Ex-lawyer William (Rich Keeble) and his team run an underworld operation where they find desperate people to take the fall for crimes they haven’t committed in exchange for a hefty payout. The process, known as the Criminal Audition, takes place in an undisclosed location and the latest batch of hopefuls – Lydia (Rebecca Calienda), J (Blain Neale) and Preston (Ben Scheck) – battle it out to be picked as the perfect candidate. When William’s client for the job turns up, things take an intense turn and the night descends into chaos.
Criminal Audition is the first film from director Samuel Gridley who co-wrote the screenplay with Luke Kaile, who stars as Ryan in it. Originally starting life as a one-act play back in 2009 and inspired by stories of doppelgangers going to prison in place of real criminals, Criminal Audition was an idea of Kaile’s that was developed with the help of Gridley into a feature film. The concept is an interesting one and it highlights the lengths that people will go to when they’re desperate for money.
Lydia, J and Preston’s night starts off promisingly enough as they are told they’ll have to complete a series of tasks in order to be selected from the job. What they don’t realise is that if they’re not selected, they might not get out of the situation alive. Ms M (Noeleen Comiskey) and her associate Morris (Cameron Harris) arrive to watch over the audition to ensure that they’re getting what they pay for. Increasingly though Ms M starts to interfere with the evening’s events and it becomes clear very quickly that she is willing to test the candidates much further than anyone expected.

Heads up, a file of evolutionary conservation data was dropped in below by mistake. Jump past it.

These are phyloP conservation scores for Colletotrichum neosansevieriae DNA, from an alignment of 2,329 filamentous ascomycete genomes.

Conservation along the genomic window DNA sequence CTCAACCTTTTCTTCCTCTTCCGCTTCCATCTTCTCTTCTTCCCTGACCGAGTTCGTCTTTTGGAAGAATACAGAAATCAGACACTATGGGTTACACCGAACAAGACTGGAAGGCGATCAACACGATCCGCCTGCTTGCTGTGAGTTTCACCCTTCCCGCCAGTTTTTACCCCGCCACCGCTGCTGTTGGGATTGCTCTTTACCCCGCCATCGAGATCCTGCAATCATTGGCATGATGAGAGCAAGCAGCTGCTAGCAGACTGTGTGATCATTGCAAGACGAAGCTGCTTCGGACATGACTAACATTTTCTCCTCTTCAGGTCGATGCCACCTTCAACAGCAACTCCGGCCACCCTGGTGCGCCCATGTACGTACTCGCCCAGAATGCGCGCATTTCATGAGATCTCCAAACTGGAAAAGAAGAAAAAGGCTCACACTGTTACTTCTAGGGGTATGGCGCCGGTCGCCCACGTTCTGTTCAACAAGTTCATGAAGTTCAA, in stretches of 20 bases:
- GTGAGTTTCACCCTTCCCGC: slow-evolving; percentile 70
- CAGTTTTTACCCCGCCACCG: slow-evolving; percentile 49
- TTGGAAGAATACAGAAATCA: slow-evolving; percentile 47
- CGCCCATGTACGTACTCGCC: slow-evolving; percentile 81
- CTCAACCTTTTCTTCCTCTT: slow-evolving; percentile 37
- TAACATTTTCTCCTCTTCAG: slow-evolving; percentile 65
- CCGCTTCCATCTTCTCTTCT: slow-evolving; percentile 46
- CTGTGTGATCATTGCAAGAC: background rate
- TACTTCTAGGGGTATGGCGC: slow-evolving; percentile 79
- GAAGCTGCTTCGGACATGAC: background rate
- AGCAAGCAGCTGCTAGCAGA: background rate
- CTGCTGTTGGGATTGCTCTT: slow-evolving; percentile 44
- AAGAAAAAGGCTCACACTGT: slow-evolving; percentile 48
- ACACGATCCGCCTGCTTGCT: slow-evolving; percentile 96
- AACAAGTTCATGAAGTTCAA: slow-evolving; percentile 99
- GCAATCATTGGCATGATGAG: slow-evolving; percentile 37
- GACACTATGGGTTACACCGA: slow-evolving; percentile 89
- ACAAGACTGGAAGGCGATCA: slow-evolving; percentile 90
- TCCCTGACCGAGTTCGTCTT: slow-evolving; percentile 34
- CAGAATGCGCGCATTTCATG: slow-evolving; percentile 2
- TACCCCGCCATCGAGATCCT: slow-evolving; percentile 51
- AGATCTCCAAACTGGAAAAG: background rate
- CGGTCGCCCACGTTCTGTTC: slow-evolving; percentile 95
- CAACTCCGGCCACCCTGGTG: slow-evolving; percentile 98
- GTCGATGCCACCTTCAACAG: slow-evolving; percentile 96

You can tell that Criminal Audition originally started out as a play and that’s no bad thing. Set mostly in one location, the film has the claustrophobic feel that intense theatre can have and the slow build makes it increasingly more unsettling as the film goes on. Aside from a little dodgy acting here and there, the cast does a solid job here with Kaile and Calienda in particular standing out. Their characters are also some of the best developed here so they get more of a chance to stretch their acting chops and impress.
The final act of the film reveals itself well and it throws some surprises in the mix. The story could perhaps have done a little more to conceal the eventual outcome though as even if you don’t work everything out, there’s only a limited number of conclusions the film can have given the number of characters on screen. It’s a minor quibble and something that both Gridley and Kaile will improve with as they get more films under their belt.
Criminal Audition really did surprise me. I have to admit it wasn’t a film that I’ve earmarked as being particularly keen to see but it won me over. I admire what the film-makers have achieved her, especially given it’s their first film, and there is plenty of potential for both Gridley and Kaile in their future endeavours. While not a perfect film, Criminal Audition is a strong statement of intent from two exciting new faces on the horror circuit.
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Cast: Noeleen Comiskey, Luke Kaile, Rich Keeble, Angela Peters, Rebecca Calienda, Blaine Neale, Ben Scheck Director: Samuel Gridley Writers: Luke Kaile, Samuel Gridley Certificate: TBC Duration: 92 mins Released by: Muzzle the Pig Productions / Blood & Tweed